Raspberry vs Banana vs A10-OLinuXino : powering and SATA performance

After the Raspberry vs Banana duel article, some people requested some power consumption and SATA performance tests, so here they are.

You may have notice, our bench has a newcomer : the A10-OLinuXino-Lime. This is great, because its hardware directly competes with Raspberry and Banana boards :

  • AllWinner A10 Cortex-A8 CPU 1GHz and Mali 400 GPU
  • 512MB DDR3 RAM memory
  • SATA connector with 5V SATA power jack
  • USB high speed and ethernet onboard

I’ll do a full review of the A10-OLinuXino in a later article, but in this one, I will test it along the other boards.

For the power consumption tests, I will use this procedure :

  • board « empty » : no sd card (so it won’t boot), and no peripherals. This way we’ll see the « raw » consumption.
  • board with a sd card only : check consumption during boot, check while boot ended.
  • same as above with a WiFi USB adapter. Power consumption will be checked using MBW (memory) benchmark.
  • same test as above, but with a 2.5″ SATA hard disk (the same for every tests). I will check the power consumption during the hard disk benchmark.

Each test will be done several times, I will note the highest spikes and will do an average.

For the Raspberries and the Banana, I will use the same SD card, with the Banana Pi Raspbian v2 image. It’s fully compatible with Raspberry Pi and I didn’t notice any performance difference with the official Raspbian.

Test #1 : Empty board

emptyNot really surprising, without any software or hardware, the Banana consumes the more power. However, while having similar hardware, there’s a real difference between OLinuXino and Banana.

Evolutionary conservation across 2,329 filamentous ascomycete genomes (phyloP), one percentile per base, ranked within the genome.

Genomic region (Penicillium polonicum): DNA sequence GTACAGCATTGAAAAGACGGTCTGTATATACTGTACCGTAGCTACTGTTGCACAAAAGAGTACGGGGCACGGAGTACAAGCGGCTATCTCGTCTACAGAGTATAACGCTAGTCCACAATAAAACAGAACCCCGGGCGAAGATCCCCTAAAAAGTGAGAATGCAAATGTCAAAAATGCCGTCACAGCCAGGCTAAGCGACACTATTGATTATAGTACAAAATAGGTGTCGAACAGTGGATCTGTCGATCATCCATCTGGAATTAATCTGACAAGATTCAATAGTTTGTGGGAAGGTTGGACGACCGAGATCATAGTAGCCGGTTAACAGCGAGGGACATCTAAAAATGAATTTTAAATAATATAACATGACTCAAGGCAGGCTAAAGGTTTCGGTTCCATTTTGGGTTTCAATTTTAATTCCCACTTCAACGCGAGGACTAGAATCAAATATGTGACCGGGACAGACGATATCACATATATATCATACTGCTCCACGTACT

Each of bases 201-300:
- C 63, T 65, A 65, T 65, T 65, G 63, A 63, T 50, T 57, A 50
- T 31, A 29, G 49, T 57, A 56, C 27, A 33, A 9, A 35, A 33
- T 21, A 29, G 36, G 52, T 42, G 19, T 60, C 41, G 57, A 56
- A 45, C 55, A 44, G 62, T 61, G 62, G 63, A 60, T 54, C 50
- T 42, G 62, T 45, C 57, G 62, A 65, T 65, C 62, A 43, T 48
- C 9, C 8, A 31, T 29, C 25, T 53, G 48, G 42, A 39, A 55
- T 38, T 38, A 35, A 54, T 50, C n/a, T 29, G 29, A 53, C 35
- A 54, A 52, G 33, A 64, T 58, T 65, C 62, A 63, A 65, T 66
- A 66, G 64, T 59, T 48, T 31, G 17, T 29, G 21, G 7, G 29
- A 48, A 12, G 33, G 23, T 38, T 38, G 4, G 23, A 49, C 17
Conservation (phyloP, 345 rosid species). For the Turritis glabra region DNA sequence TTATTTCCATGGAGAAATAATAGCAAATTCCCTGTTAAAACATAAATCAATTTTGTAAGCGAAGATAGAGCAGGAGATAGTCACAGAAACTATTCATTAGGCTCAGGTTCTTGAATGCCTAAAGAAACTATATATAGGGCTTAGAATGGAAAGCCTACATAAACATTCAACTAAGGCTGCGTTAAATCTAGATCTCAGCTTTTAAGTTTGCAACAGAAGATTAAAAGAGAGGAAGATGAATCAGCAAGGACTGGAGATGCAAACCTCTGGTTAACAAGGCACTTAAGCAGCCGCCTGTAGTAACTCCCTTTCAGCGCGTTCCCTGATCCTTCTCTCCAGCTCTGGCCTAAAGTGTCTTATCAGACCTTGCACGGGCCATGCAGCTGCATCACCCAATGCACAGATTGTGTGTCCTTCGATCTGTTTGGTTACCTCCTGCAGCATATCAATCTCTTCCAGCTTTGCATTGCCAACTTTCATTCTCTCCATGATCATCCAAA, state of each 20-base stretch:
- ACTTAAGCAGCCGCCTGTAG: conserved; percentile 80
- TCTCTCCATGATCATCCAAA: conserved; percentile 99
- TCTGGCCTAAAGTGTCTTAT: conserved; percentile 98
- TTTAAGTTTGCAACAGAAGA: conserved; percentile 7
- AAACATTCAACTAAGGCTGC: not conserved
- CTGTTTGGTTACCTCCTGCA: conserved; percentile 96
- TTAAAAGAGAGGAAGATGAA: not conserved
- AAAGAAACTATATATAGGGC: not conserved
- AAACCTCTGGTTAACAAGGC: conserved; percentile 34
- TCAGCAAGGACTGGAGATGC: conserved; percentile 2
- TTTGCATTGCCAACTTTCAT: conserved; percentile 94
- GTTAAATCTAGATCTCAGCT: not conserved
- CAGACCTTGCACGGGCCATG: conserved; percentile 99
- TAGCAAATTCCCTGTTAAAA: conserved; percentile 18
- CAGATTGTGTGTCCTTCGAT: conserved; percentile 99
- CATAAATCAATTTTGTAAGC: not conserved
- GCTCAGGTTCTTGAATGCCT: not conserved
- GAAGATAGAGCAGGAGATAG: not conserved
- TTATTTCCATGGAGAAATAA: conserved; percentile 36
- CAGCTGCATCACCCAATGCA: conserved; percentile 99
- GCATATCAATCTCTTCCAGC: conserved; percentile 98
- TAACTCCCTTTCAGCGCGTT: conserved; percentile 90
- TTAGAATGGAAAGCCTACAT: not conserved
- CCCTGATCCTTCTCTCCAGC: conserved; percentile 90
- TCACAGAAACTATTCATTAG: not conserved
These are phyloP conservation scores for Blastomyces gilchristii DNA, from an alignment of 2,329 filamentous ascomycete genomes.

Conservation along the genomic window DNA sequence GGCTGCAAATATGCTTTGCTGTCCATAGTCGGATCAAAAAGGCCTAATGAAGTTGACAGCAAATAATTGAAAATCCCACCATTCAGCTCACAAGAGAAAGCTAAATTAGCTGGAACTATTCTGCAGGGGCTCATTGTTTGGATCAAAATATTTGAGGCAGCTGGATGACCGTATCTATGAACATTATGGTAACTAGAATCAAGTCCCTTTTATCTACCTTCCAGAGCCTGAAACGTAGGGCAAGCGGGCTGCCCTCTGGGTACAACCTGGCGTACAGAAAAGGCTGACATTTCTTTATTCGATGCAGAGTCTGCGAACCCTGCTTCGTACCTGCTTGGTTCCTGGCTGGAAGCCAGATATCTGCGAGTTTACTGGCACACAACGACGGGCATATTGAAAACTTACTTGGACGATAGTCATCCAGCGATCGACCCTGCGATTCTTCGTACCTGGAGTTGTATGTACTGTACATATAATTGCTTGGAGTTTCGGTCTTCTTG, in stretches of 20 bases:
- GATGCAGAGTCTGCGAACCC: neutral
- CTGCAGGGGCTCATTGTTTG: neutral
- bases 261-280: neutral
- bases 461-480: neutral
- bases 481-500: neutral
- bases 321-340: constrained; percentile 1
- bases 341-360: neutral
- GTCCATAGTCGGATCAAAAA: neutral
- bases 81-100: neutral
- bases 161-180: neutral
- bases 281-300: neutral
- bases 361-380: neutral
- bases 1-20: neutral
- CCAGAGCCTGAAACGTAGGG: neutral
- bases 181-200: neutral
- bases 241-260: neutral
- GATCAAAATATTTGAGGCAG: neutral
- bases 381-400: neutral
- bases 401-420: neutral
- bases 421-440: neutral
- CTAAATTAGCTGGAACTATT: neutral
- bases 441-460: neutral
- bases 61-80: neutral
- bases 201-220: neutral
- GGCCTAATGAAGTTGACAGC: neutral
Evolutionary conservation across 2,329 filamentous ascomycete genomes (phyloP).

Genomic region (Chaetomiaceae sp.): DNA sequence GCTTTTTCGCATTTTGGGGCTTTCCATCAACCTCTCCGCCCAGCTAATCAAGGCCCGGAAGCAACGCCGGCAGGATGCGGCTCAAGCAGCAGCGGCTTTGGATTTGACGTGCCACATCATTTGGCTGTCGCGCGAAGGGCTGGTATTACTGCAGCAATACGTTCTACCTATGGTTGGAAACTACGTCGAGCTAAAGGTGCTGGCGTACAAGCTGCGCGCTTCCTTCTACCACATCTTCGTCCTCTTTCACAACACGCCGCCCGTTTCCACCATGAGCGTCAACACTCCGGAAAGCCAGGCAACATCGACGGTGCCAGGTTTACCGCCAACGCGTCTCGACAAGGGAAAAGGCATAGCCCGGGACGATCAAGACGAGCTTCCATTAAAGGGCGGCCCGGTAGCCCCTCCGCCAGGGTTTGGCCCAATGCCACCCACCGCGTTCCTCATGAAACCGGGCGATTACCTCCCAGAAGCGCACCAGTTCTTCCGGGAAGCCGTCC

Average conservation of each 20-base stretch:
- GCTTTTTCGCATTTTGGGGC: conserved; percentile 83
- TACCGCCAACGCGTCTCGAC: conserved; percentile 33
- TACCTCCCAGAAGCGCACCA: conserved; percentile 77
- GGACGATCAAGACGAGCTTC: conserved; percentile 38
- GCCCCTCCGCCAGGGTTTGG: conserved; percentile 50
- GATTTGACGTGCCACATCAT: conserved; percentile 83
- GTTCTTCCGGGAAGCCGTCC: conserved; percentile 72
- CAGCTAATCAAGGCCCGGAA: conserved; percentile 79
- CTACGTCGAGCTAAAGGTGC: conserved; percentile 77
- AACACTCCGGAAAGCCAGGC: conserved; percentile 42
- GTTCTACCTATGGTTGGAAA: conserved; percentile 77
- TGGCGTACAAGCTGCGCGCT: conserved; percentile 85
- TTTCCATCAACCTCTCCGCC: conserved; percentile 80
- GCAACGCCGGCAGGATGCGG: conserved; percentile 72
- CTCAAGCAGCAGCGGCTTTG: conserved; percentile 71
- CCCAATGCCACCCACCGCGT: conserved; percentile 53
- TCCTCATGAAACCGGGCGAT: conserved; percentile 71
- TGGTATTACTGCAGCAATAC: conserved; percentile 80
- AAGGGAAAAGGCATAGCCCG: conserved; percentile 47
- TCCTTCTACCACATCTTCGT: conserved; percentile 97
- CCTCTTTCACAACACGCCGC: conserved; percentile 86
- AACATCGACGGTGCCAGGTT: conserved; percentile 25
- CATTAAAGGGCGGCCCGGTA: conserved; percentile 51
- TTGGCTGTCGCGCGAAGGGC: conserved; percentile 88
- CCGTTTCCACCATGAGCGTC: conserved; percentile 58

Test #2 : SD Card only

sdcardHere, this is really strange : the Banana power consumption during boot is the higher. But, once booted, the Banana consumes less power than Rpi-B and OLinuXino. There’s almost 30% more for the Rpi-B, this is a lot in my opinion.

OLinuXino and Banana Pi have power friendly hardware for sure. This is nice, because these 2 boards have a battery connector, so we’ll benefit from this lower consumption.

No surprise, the Rpi-A consumption is the lower of the bench, a lot lower.

Test #3 : SD Card + WiFi

sd_wifi

Even with an added WiFi adapter, this chart verifies the test #3 conclusion : Banana and OLinuXino are power friendly, even under load, and with far more powerfull components.

We can also notice the OLinuXino is more power savy about USB management.

Test #4 : SD Card + WiFi + SATA Hard Disk

satasataperf

No Raspberry here, because it doesn’t have any SATA port.

The Banana Pi seems a little more power savy while the OLinuXino seems a little faster in disc write operations. The faster cached reads of the Banana may be a result of the bigger RAM.

Both boards seem to remain stable and don’t show any issue self-powering the hard disk (2.5″, 5400 rpm) using the onboard connector.

However, with the Banana, I couldn’t safely shut down the hard disk, even with physicaly powering down the board using the power button. I hope it could be resolved with software. The OLinuXino doesn’t have this issue.

Conclusions

I had the biggest surprise concerning the Raspberry Pi model B : before doing these tests, I assumed its power consumption was inferior than the Banana. I was wrong. The Raspberry B is the worst of the 4 boards when we are talking about power consumption.

The Banana and OLinuXino are far more powerfull than a Raspberry B, with a lower power consumption.
If you really want a power savy board and don’t care too much about computing power, the Raspberry A is still the perfect choice in my opinion. But some boards are now far more powerfull, with lower power requirements and improved hardware. We’ll see how this turns with the new Pi-Compute board.

The only location for Banana Pi is http://lemaker.org/. It sould be available very soon, I’ll let you know where. There are many scams.

The A10-OLinuXino-Lime is designed by Olimex and is available on their website or via their official distributors.

A10-OLinuXino-LIME-1

About Captain Stouf

Spécialiste en systèmes informatiques, Développeur matériel et logiciel, Inventeur, Maker : électronique, Systems on Chip, micro-controlleurs, Internet of Things, Modélisation / Scan / Impression 3D, Imagerie...

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